Outgoing ARU chief Bill Pulver has hit back at allegations raised in Monday night’s final senate inquiry hearing, which suggested former Melbourne Rebels owner Andrew Cox siphoned millions of dollars of grant money into non-rugby interests.
It was ARU chairman Cameron Clyne’s turn to defend the culling of the Western Force when he faced questions in Canberra from senator Linda Reynolds, who alleged up to $6 million of Rebels funding provided by the national body was funnelled into Cox’s various companies.
The Force’s drawn-out axing from the Super Rugby competition in August led to two failed court appeals and a senate inquiry, which is expected to deliver a report in mid-November.
Pulver fell on his sword following the announcement the Force would be removed from the competition and will leave his post as chief executive as soon as a replacement is found.
Speaking to Fairfax Media on Wednesday after announcing a home three-Test series against Ireland to be played in June next year, Pulver rubbished the suggestions about the former Rebels owner.
“My understanding is that’s complete nonsense,” Pulver said.
“The funding relationship between the n Rugby Union and the Rebels was a confidential document.
“We review all their financials. He also had a business partner, he owned a majority of the entity and there was a minority shareholder.
“I am not aware of him siphoning money off into other businesses. Where that’s coming from I have no idea.”
West n mining magnate Andrew Forrest offered a reported $50 million to the ARU to keep the Western Force in the competition, but that was rejected.
Forrest announced in the aftermath of the Force’s demise that he planned on starting a rebel rugby competition involving teams from the Indo-Pacific region.
The ARU has developed a working party headed by deputy chairman Dr Brett Robinson that has been working with World Rugby to help facilitate the implementation of the new competition, but Pulver said there was still much to be done if the rebel league was to get off the ground by 2018.
“It’s a pretty rigorous process, n Rugby and World Rugby ultimately have to approve any international competition like that,” Pulver said.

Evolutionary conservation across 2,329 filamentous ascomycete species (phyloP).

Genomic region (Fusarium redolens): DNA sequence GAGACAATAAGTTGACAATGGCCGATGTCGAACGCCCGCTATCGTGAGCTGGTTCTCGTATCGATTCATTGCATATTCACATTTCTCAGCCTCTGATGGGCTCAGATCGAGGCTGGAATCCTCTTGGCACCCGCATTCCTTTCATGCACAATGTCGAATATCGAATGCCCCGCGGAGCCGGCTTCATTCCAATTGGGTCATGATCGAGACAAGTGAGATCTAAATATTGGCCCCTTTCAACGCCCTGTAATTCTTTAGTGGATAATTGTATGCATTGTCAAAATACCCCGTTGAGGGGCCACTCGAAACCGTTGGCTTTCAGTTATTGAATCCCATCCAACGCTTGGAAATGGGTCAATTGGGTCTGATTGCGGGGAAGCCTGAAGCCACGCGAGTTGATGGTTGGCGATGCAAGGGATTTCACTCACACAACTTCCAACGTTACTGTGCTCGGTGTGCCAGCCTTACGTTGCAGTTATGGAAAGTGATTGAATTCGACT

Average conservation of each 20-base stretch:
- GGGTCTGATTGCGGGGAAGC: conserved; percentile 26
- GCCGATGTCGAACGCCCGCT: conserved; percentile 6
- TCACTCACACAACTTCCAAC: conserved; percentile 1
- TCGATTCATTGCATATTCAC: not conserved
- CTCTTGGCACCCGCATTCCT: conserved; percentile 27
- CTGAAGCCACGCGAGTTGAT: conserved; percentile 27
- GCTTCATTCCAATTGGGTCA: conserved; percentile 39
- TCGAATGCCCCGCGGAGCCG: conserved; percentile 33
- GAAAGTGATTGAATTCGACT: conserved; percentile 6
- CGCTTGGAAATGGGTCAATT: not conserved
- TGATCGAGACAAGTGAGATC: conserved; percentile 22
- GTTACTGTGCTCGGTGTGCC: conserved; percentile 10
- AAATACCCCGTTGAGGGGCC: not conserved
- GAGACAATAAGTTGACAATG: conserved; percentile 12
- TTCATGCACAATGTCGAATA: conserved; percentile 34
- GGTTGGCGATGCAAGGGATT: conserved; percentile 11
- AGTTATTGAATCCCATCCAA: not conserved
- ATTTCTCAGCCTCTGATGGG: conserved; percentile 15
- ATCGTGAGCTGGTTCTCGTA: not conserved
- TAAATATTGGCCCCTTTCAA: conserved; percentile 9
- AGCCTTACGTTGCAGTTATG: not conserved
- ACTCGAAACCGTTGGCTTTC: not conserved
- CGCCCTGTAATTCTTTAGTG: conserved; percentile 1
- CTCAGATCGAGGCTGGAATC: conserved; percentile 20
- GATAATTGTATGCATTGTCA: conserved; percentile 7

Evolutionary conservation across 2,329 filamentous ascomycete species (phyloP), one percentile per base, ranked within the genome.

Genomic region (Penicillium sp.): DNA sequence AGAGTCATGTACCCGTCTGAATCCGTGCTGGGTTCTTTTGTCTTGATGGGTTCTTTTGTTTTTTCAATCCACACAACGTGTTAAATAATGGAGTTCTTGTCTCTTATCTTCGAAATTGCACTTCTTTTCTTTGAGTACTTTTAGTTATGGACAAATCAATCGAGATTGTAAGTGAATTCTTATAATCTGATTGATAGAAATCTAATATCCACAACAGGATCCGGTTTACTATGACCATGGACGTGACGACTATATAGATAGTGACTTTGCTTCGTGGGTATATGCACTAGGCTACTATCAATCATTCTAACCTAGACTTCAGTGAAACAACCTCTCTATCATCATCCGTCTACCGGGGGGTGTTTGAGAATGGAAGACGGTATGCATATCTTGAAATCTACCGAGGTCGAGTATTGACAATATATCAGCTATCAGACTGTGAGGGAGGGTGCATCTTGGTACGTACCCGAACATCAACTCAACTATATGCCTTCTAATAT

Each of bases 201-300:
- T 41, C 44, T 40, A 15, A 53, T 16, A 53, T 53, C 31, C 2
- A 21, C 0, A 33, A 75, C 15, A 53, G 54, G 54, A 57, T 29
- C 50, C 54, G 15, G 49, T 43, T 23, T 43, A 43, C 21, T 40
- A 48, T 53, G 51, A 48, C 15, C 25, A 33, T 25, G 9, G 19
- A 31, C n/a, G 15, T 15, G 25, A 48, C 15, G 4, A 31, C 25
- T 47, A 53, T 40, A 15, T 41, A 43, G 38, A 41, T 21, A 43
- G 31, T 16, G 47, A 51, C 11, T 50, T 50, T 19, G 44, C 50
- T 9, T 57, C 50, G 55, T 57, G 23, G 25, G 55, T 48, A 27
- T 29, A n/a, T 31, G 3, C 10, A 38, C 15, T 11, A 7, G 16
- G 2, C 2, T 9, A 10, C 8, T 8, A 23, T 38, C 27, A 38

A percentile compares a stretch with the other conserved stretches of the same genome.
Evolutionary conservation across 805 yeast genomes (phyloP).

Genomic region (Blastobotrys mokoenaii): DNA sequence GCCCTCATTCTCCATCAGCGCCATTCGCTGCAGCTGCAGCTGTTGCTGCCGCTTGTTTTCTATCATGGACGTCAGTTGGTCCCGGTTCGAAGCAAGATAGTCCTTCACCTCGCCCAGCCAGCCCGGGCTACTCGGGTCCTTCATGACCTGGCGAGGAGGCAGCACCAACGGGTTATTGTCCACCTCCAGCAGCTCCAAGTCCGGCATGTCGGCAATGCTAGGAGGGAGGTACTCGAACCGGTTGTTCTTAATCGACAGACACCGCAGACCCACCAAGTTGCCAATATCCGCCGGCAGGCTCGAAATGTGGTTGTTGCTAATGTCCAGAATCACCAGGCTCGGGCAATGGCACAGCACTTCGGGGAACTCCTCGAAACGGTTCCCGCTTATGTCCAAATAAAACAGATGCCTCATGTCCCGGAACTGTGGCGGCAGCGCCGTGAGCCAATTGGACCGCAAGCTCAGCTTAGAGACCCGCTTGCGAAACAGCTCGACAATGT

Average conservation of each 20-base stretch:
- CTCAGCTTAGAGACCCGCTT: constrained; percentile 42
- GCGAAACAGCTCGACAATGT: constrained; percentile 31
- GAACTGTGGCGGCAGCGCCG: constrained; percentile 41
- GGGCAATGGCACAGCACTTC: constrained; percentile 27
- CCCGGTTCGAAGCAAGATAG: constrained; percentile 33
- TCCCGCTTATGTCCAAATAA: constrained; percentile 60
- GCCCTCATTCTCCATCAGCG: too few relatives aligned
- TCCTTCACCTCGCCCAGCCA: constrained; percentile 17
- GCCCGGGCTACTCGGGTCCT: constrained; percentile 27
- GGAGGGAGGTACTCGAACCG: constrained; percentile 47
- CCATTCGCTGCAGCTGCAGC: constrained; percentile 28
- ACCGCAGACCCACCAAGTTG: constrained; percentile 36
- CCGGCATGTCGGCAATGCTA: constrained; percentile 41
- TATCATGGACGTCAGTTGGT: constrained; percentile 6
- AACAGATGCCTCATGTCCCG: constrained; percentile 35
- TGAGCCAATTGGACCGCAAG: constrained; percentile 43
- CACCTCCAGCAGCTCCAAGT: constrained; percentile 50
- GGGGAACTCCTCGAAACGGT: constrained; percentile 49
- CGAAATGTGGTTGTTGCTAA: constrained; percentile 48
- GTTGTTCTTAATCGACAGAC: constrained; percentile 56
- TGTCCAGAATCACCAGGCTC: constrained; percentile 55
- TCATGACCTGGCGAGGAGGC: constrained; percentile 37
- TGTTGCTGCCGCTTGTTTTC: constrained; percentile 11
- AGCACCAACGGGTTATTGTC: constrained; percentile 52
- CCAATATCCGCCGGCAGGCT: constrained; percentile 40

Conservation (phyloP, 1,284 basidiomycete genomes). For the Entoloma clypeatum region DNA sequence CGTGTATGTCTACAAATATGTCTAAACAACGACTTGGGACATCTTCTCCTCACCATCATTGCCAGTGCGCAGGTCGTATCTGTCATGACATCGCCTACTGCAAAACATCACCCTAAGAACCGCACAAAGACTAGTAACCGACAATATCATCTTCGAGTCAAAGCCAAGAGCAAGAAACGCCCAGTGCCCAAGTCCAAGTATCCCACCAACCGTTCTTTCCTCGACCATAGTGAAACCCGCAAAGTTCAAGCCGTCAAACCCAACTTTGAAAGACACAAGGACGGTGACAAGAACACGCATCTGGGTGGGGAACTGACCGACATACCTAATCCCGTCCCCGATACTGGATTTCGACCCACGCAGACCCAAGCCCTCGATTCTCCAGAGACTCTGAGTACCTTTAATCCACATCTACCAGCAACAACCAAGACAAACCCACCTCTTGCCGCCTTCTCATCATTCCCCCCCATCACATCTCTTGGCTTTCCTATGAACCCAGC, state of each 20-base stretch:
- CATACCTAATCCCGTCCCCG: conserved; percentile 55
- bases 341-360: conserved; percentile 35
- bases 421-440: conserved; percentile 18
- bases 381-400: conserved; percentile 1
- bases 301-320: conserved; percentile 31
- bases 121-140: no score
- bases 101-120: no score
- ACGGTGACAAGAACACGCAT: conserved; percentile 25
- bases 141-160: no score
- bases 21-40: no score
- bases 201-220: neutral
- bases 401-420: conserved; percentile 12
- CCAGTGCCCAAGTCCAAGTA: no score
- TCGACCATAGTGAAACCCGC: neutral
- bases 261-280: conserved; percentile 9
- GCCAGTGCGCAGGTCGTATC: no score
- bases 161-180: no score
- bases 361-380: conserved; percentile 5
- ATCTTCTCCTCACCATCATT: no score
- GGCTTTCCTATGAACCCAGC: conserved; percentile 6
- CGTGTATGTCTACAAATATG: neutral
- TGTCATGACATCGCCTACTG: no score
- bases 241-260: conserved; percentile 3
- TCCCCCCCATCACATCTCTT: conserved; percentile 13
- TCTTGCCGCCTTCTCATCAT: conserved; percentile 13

“It’s a lot of work to set up an international competition like that so we’re working very closely with them. They’re also reaching out to other countries that might be involved and they’re also having meetings with World Rugby, so there’s a lot of engagement going on.
“It’s their time frame not ours. Our understanding is [Forrest] is keen to get the first version of this competition up and running next year, in which case there’s an awful lot to do.”
The ARU has appointed a recruitment firm to seek a replacement for Pulver, who hopes to leave his post by Christmas, and an interview process will begin in the coming weeks.
Pulver plans to take the year off once a new chief executive is appointed.
Ireland president Michael Higgins was in Sydney on Wednesday to announce the first three-Test series to be played between and their northern hemisphere rivals.
Brisbane will host the series opener on June 9, before games in Melbourne (June 16) and Sydney (June 23) as the Wallabies look to extend their unbeaten run against the Irish on n soil, which stretches back to 1979.
“There’s been a wonderful rivalry between our two teams in recent years and, in particular, the Irish team has performed superbly in the last couple of years,” Pulver said.
“We are neck and neck vying for that No.3 and No.4 position in the world. We’re sincerely looking forward to having a sea of green up and down the eastern seaboard June next year.”
Ireland have put together a submission to host the 2023 Rugby World Cup, up against France and South Africa. is one of 39 voting bodies that will decide which bid is successful.